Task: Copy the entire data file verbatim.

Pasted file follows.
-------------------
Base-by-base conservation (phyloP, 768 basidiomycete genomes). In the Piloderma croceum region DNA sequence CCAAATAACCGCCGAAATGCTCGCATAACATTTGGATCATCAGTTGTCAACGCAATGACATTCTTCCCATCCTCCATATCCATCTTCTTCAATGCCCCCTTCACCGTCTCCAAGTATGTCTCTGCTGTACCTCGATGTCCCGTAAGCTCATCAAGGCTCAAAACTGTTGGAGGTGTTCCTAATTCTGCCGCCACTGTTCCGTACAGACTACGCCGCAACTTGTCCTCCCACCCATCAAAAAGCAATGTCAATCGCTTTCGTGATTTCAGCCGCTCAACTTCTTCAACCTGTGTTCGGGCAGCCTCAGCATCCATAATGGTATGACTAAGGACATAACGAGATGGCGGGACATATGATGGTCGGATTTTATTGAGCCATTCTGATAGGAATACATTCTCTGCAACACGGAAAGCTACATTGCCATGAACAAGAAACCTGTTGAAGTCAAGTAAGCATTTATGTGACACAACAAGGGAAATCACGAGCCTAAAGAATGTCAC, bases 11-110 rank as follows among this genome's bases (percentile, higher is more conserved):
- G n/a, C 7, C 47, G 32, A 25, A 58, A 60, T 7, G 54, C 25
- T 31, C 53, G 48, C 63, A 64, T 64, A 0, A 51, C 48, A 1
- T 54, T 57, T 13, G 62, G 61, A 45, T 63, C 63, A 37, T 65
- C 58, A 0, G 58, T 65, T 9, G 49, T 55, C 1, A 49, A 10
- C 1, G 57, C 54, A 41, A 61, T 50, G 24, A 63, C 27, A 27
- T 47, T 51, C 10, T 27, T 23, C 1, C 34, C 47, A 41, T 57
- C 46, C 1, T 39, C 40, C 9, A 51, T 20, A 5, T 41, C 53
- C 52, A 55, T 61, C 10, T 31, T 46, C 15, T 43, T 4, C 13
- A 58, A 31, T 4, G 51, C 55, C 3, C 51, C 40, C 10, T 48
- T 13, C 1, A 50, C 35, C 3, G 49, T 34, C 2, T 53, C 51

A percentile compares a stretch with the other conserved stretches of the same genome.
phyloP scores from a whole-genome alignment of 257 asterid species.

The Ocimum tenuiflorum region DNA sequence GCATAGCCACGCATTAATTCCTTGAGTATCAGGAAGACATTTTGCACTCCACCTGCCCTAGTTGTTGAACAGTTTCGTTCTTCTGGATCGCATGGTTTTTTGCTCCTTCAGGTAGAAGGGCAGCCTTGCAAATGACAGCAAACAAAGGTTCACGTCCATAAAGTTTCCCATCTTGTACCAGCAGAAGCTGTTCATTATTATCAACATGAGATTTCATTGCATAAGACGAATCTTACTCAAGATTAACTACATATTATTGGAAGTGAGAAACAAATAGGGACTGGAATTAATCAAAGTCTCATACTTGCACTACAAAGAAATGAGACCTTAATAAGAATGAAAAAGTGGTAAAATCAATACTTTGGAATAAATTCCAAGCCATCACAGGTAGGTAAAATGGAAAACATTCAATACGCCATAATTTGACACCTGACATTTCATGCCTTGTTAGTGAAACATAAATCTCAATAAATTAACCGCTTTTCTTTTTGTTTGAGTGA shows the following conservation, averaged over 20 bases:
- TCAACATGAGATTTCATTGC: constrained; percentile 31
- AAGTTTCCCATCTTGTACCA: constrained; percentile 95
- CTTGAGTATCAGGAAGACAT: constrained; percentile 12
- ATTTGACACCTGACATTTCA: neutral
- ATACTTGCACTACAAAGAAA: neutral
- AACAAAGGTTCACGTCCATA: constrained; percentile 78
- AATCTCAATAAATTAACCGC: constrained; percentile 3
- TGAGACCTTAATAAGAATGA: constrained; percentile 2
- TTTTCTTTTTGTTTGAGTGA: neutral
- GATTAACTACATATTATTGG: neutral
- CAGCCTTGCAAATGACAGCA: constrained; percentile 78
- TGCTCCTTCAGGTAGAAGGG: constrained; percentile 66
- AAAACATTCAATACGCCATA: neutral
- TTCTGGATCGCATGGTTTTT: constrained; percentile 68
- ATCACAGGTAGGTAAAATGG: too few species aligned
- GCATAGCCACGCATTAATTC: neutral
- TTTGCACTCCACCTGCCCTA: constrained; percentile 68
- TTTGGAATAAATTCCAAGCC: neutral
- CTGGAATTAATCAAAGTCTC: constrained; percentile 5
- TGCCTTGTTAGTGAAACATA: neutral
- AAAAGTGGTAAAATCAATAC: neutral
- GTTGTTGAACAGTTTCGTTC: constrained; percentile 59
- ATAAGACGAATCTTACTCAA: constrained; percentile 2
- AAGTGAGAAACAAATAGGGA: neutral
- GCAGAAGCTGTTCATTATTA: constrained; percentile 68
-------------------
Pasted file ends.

Base-by-base conservation (phyloP, 768 basidiomycete genomes). In the Piloderma croceum region DNA sequence CCAAATAACCGCCGAAATGCTCGCATAACATTTGGATCATCAGTTGTCAACGCAATGACATTCTTCCCATCCTCCATATCCATCTTCTTCAATGCCCCCTTCACCGTCTCCAAGTATGTCTCTGCTGTACCTCGATGTCCCGTAAGCTCATCAAGGCTCAAAACTGTTGGAGGTGTTCCTAATTCTGCCGCCACTGTTCCGTACAGACTACGCCGCAACTTGTCCTCCCACCCATCAAAAAGCAATGTCAATCGCTTTCGTGATTTCAGCCGCTCAACTTCTTCAACCTGTGTTCGGGCAGCCTCAGCATCCATAATGGTATGACTAAGGACATAACGAGATGGCGGGACATATGATGGTCGGATTTTATTGAGCCATTCTGATAGGAATACATTCTCTGCAACACGGAAAGCTACATTGCCATGAACAAGAAACCTGTTGAAGTCAAGTAAGCATTTATGTGACACAACAAGGGAAATCACGAGCCTAAAGAATGTCAC, bases 11-110 rank as follows among this genome's bases (percentile, higher is more conserved):
- G n/a, C 7, C 47, G 32, A 25, A 58, A 60, T 7, G 54, C 25
- T 31, C 53, G 48, C 63, A 64, T 64, A 0, A 51, C 48, A 1
- T 54, T 57, T 13, G 62, G 61, A 45, T 63, C 63, A 37, T 65
- C 58, A 0, G 58, T 65, T 9, G 49, T 55, C 1, A 49, A 10
- C 1, G 57, C 54, A 41, A 61, T 50, G 24, A 63, C 27, A 27
- T 47, T 51, C 10, T 27, T 23, C 1, C 34, C 47, A 41, T 57
- C 46, C 1, T 39, C 40, C 9, A 51, T 20, A 5, T 41, C 53
- C 52, A 55, T 61, C 10, T 31, T 46, C 15, T 43, T 4, C 13
- A 58, A 31, T 4, G 51, C 55, C 3, C 51, C 40, C 10, T 48
- T 13, C 1, A 50, C 35, C 3, G 49, T 34, C 2, T 53, C 51

A percentile compares a stretch with the other conserved stretches of the same genome.
phyloP scores from a whole-genome alignment of 257 asterid species.

The Ocimum tenuiflorum region DNA sequence GCATAGCCACGCATTAATTCCTTGAGTATCAGGAAGACATTTTGCACTCCACCTGCCCTAGTTGTTGAACAGTTTCGTTCTTCTGGATCGCATGGTTTTTTGCTCCTTCAGGTAGAAGGGCAGCCTTGCAAATGACAGCAAACAAAGGTTCACGTCCATAAAGTTTCCCATCTTGTACCAGCAGAAGCTGTTCATTATTATCAACATGAGATTTCATTGCATAAGACGAATCTTACTCAAGATTAACTACATATTATTGGAAGTGAGAAACAAATAGGGACTGGAATTAATCAAAGTCTCATACTTGCACTACAAAGAAATGAGACCTTAATAAGAATGAAAAAGTGGTAAAATCAATACTTTGGAATAAATTCCAAGCCATCACAGGTAGGTAAAATGGAAAACATTCAATACGCCATAATTTGACACCTGACATTTCATGCCTTGTTAGTGAAACATAAATCTCAATAAATTAACCGCTTTTCTTTTTGTTTGAGTGA shows the following conservation, averaged over 20 bases:
- TCAACATGAGATTTCATTGC: constrained; percentile 31
- AAGTTTCCCATCTTGTACCA: constrained; percentile 95
- CTTGAGTATCAGGAAGACAT: constrained; percentile 12
- ATTTGACACCTGACATTTCA: neutral
- ATACTTGCACTACAAAGAAA: neutral
- AACAAAGGTTCACGTCCATA: constrained; percentile 78
- AATCTCAATAAATTAACCGC: constrained; percentile 3
- TGAGACCTTAATAAGAATGA: constrained; percentile 2
- TTTTCTTTTTGTTTGAGTGA: neutral
- GATTAACTACATATTATTGG: neutral
- CAGCCTTGCAAATGACAGCA: constrained; percentile 78
- TGCTCCTTCAGGTAGAAGGG: constrained; percentile 66
- AAAACATTCAATACGCCATA: neutral
- TTCTGGATCGCATGGTTTTT: constrained; percentile 68
- ATCACAGGTAGGTAAAATGG: too few species aligned
- GCATAGCCACGCATTAATTC: neutral
- TTTGCACTCCACCTGCCCTA: constrained; percentile 68
- TTTGGAATAAATTCCAAGCC: neutral
- CTGGAATTAATCAAAGTCTC: constrained; percentile 5
- TGCCTTGTTAGTGAAACATA: neutral
- AAAAGTGGTAAAATCAATAC: neutral
- GTTGTTGAACAGTTTCGTTC: constrained; percentile 59
- ATAAGACGAATCTTACTCAA: constrained; percentile 2
- AAGTGAGAAACAAATAGGGA: neutral
- GCAGAAGCTGTTCATTATTA: constrained; percentile 68